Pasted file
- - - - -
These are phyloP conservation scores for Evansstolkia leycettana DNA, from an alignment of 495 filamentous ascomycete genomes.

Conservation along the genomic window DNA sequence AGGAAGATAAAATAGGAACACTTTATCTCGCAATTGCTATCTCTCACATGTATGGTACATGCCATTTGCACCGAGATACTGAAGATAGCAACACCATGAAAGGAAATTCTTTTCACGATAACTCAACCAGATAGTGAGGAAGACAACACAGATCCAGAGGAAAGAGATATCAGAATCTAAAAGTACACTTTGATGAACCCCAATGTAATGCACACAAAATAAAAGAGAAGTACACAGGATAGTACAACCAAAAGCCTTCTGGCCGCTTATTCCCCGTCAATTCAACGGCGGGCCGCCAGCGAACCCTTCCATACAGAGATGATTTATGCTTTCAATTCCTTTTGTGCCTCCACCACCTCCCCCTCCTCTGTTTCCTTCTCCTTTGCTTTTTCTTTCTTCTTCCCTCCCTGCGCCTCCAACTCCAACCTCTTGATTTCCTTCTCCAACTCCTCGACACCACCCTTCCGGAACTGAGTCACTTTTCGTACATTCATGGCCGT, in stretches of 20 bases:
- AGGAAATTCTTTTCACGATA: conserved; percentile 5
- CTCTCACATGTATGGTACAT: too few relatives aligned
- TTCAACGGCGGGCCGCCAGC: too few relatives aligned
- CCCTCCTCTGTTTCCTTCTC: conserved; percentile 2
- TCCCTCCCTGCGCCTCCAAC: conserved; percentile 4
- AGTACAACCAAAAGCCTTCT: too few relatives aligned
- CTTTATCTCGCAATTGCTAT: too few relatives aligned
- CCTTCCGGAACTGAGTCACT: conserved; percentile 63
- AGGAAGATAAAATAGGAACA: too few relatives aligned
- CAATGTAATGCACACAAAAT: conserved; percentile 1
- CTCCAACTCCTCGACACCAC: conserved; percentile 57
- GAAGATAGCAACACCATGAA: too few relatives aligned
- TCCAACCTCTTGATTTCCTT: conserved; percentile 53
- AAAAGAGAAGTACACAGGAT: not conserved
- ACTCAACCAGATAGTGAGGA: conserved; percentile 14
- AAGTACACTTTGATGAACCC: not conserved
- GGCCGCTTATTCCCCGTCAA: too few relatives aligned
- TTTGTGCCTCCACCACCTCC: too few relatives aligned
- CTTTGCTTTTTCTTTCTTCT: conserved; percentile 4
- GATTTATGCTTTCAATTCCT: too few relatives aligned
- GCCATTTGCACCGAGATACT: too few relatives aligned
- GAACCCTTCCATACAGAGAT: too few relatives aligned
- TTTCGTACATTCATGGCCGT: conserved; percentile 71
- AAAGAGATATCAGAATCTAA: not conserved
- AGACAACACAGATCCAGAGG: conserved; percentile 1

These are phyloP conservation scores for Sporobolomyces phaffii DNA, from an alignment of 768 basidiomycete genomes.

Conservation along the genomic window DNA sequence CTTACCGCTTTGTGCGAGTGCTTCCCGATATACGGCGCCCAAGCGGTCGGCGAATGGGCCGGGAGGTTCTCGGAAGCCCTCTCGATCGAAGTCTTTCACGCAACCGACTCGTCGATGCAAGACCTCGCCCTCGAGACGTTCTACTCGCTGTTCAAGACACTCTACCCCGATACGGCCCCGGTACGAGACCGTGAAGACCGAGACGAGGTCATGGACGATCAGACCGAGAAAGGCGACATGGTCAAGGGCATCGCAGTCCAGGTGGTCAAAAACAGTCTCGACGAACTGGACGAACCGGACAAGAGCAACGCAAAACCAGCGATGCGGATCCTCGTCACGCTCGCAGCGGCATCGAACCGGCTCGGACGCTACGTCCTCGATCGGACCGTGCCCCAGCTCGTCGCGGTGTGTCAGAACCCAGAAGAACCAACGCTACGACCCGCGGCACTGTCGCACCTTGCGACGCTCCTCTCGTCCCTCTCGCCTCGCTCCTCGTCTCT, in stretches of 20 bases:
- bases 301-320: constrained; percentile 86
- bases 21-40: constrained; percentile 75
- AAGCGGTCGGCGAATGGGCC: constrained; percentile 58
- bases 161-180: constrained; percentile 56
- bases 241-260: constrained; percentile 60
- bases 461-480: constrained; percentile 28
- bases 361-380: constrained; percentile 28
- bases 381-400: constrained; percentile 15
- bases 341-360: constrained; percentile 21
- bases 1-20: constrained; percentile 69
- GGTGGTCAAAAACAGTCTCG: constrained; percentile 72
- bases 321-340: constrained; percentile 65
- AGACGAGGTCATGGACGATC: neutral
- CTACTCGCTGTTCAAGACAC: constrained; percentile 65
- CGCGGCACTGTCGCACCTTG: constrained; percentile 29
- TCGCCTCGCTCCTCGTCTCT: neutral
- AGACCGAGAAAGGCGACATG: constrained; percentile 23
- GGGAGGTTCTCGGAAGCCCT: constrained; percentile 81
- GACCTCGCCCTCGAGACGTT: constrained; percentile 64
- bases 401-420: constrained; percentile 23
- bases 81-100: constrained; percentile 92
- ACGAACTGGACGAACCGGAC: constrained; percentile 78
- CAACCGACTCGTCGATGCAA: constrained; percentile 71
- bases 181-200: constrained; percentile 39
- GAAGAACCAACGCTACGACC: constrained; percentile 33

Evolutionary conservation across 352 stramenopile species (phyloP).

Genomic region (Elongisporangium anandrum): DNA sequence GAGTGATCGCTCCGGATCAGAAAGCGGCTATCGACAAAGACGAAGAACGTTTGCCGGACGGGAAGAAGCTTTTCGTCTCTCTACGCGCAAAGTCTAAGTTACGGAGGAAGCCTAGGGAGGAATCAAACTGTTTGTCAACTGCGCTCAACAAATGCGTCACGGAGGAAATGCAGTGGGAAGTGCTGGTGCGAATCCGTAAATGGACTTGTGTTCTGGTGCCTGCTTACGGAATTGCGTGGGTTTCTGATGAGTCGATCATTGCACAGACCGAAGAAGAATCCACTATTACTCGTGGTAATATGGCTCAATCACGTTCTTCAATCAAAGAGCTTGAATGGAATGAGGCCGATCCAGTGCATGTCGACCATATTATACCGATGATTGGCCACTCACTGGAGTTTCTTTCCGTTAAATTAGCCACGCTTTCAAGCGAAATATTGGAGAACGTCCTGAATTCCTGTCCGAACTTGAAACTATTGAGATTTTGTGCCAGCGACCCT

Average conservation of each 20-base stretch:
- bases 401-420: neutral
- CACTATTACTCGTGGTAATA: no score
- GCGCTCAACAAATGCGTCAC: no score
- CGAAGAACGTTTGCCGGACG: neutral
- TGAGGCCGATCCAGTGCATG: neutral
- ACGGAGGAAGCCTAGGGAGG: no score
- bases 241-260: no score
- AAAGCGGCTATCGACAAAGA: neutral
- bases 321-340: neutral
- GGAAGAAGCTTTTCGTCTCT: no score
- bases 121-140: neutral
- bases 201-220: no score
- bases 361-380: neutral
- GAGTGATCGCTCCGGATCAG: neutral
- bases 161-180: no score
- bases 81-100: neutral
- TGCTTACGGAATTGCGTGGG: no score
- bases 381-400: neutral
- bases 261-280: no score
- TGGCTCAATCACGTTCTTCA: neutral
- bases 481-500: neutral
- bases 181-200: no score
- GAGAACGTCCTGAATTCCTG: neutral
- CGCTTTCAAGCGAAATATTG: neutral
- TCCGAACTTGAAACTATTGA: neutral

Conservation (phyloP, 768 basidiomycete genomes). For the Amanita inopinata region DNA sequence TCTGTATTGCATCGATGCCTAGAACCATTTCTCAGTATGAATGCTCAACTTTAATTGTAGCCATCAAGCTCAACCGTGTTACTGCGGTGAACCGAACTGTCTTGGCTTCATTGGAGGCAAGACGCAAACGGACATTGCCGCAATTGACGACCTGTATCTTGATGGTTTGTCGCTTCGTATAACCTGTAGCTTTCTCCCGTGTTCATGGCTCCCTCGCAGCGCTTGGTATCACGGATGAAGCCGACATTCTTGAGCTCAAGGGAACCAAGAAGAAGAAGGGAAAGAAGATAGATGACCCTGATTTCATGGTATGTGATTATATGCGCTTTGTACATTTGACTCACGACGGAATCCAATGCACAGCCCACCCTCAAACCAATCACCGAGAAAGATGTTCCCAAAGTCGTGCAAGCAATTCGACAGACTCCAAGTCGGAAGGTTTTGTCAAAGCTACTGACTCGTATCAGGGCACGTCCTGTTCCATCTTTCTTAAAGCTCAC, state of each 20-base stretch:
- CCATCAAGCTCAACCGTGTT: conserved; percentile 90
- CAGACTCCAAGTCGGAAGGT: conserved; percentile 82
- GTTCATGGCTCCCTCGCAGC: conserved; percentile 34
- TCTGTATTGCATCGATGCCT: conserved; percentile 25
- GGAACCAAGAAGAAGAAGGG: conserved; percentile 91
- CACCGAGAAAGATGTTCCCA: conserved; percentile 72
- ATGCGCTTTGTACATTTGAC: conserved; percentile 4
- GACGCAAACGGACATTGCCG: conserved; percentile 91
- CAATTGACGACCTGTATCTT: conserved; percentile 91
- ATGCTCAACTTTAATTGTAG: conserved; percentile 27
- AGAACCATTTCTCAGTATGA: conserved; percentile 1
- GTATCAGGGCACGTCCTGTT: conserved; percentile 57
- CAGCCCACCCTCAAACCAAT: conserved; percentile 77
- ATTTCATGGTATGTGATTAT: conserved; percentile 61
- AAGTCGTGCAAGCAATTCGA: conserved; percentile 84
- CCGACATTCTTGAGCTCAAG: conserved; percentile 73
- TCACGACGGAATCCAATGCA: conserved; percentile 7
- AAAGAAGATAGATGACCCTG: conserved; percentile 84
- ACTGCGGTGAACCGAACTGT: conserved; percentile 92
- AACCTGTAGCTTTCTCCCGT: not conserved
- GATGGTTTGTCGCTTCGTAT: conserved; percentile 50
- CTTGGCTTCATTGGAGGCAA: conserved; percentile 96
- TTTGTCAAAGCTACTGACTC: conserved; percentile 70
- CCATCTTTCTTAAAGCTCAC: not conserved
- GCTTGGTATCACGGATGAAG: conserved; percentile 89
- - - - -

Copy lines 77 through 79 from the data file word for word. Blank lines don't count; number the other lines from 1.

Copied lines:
- TGGCTCAATCACGTTCTTCA: neutral
- bases 481-500: neutral
- bases 181-200: no score